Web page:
In addition to the project’s social importance, film scholars regularly cite “The Sorrow and the Pity” as a key step in the development of the documentary form. When Ophuls began, lightweight cameras and portable synch-sound equipment had only existed for a few years. Like artists and activists today deploying their mobile phones to advance filmmaking, the first wave of “cinema vérité” was free to roam and immerse itself with its subjects. (Titles like “Chronicle of a Summer,” “Titicut Follies” and “Primary” are classic examples of this.) But “The Sorrow and the Pity” represents a significant next step — the production is nimble but it isn’t “on the move.” It settles in for lengthy interviews with its subjects, but in their own homes or in locations relevant to the topic at hand.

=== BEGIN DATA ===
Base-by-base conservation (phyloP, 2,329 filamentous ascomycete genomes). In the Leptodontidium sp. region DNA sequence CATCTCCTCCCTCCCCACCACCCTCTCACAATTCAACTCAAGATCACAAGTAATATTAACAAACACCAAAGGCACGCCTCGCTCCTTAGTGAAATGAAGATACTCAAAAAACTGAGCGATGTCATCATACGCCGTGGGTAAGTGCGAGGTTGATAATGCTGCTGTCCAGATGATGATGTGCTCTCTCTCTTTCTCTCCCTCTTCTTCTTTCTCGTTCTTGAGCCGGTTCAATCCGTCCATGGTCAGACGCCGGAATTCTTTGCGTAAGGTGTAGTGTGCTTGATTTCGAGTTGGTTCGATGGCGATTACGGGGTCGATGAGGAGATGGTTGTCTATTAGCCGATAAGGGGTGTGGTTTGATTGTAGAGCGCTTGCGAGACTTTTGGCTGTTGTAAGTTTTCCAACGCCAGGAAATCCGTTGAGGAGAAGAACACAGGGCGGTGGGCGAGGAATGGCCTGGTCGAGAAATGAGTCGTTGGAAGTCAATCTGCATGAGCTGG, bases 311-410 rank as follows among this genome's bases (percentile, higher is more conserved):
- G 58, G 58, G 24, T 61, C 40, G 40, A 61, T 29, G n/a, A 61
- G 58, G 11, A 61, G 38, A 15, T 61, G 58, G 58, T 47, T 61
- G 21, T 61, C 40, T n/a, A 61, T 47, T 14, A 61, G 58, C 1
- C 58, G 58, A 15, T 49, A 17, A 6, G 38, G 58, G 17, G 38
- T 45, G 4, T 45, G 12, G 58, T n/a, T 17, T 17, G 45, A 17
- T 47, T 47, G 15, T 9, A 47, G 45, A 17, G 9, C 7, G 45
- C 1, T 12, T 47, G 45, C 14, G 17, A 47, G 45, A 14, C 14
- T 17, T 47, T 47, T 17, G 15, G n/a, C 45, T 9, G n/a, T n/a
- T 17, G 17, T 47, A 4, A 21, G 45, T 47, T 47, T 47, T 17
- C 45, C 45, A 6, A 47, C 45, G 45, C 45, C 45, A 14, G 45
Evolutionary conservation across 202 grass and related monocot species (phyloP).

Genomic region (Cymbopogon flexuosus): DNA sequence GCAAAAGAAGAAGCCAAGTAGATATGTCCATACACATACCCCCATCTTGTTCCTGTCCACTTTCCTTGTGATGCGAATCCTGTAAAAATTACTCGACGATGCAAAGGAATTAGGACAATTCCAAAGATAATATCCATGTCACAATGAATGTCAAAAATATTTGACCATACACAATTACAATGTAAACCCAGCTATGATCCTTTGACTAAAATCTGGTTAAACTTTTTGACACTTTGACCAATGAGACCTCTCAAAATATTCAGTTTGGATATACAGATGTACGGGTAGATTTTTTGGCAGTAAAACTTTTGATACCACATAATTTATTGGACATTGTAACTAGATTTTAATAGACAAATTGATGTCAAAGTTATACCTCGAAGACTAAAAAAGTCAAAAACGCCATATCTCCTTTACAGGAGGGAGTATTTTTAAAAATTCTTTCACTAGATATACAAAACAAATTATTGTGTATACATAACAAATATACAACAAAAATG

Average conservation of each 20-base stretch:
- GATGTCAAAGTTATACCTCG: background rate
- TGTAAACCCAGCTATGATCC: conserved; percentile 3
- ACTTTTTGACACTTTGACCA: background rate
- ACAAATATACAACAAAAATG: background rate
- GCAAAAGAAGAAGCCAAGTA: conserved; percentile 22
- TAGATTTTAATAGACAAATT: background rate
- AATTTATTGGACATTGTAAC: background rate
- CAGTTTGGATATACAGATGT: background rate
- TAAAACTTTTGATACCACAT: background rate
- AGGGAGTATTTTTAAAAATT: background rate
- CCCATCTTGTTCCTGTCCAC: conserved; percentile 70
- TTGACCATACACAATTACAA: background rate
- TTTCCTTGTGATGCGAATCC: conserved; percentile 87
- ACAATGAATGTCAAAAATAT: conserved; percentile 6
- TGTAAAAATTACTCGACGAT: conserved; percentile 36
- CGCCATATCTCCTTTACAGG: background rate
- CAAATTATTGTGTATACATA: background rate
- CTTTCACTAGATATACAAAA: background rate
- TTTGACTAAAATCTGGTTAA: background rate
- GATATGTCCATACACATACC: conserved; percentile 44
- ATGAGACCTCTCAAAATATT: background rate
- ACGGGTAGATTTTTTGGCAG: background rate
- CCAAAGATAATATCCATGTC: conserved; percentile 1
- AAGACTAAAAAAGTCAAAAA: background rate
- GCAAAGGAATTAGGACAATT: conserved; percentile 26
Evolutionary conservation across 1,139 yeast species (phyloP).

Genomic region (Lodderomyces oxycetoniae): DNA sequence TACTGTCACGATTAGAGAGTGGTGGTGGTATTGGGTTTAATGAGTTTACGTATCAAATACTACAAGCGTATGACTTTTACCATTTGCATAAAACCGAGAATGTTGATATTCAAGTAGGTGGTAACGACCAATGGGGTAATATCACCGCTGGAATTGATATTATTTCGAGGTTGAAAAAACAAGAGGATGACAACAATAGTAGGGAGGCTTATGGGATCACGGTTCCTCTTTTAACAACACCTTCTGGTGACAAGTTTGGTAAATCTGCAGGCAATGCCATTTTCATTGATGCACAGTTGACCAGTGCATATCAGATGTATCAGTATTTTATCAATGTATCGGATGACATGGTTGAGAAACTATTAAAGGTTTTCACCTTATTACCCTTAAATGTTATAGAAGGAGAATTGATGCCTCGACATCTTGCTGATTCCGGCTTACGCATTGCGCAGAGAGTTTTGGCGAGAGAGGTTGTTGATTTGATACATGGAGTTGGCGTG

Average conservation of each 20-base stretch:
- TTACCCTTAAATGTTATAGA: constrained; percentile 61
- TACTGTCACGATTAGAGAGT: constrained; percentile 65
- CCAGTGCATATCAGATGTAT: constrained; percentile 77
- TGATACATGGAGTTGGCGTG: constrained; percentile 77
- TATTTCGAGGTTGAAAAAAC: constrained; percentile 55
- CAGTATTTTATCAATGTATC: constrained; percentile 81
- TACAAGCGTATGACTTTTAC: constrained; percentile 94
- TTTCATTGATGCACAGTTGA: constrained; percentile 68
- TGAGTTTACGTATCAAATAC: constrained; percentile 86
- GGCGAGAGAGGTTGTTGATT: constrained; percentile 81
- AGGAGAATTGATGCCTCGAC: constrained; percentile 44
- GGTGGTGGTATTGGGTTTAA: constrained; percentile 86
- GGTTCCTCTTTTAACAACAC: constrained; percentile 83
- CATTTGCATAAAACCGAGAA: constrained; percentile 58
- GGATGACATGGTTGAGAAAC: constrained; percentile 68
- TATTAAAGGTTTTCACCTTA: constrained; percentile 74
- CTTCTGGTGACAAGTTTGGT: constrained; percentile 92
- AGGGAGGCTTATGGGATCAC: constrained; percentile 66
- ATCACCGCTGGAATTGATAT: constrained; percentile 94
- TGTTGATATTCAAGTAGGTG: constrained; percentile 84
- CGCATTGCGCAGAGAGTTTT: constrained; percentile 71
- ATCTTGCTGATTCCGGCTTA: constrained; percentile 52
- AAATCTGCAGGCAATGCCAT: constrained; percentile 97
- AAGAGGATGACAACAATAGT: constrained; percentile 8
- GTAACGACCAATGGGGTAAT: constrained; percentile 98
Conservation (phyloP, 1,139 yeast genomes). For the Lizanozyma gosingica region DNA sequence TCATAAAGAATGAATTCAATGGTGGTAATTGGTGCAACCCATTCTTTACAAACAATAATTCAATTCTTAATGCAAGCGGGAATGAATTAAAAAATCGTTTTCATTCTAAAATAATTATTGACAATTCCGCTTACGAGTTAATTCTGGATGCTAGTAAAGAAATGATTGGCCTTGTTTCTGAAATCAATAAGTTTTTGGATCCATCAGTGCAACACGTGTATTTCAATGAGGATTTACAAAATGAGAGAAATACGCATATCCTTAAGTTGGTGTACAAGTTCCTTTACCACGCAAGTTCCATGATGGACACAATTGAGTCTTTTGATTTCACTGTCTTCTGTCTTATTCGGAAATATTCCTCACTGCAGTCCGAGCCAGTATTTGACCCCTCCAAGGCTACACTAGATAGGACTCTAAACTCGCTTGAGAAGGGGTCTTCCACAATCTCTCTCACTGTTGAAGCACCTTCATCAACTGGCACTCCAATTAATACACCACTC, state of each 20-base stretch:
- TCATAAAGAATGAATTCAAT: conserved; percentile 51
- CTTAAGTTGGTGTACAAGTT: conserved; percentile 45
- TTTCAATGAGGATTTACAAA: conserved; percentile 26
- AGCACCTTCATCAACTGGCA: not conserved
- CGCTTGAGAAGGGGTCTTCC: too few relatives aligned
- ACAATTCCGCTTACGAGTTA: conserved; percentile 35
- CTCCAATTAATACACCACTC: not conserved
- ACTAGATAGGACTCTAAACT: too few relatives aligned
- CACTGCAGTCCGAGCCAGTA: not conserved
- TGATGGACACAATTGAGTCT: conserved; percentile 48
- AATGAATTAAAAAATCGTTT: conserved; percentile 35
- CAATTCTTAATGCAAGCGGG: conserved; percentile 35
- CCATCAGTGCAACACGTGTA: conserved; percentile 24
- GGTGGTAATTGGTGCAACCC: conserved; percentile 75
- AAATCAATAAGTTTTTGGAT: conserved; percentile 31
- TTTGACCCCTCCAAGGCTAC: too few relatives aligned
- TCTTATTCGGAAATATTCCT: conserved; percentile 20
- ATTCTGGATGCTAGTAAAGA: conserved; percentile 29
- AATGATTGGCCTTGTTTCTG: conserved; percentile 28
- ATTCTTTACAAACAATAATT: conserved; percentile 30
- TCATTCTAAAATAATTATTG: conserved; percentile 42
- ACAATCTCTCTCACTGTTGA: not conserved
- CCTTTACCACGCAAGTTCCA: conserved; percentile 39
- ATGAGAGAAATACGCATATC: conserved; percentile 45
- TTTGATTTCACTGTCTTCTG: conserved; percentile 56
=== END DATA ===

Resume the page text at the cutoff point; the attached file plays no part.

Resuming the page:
This is such second nature visual language today that it’s hard to conceive of it as being something revolutionary. But it is key to understanding why the film had such an impact. Here were people of every social stratum that had survived under occupation, digging into the most mundane recollections of those years. (Indeed, one man joined the resistance because he was sick of going to the butcher shop to learn the Germans, who had first access, were “eating all our French beef!”)
And this, for me, is where the movie really connects. Aside from all the lofty pronouncements (“a work of history that changed the course of history” writes The New Yorker), nothing is going to hold your attention for over four hours if it isn’t interesting. It’s the specificity of the people and places, on even a basic visual level, that does it.
A wash of voices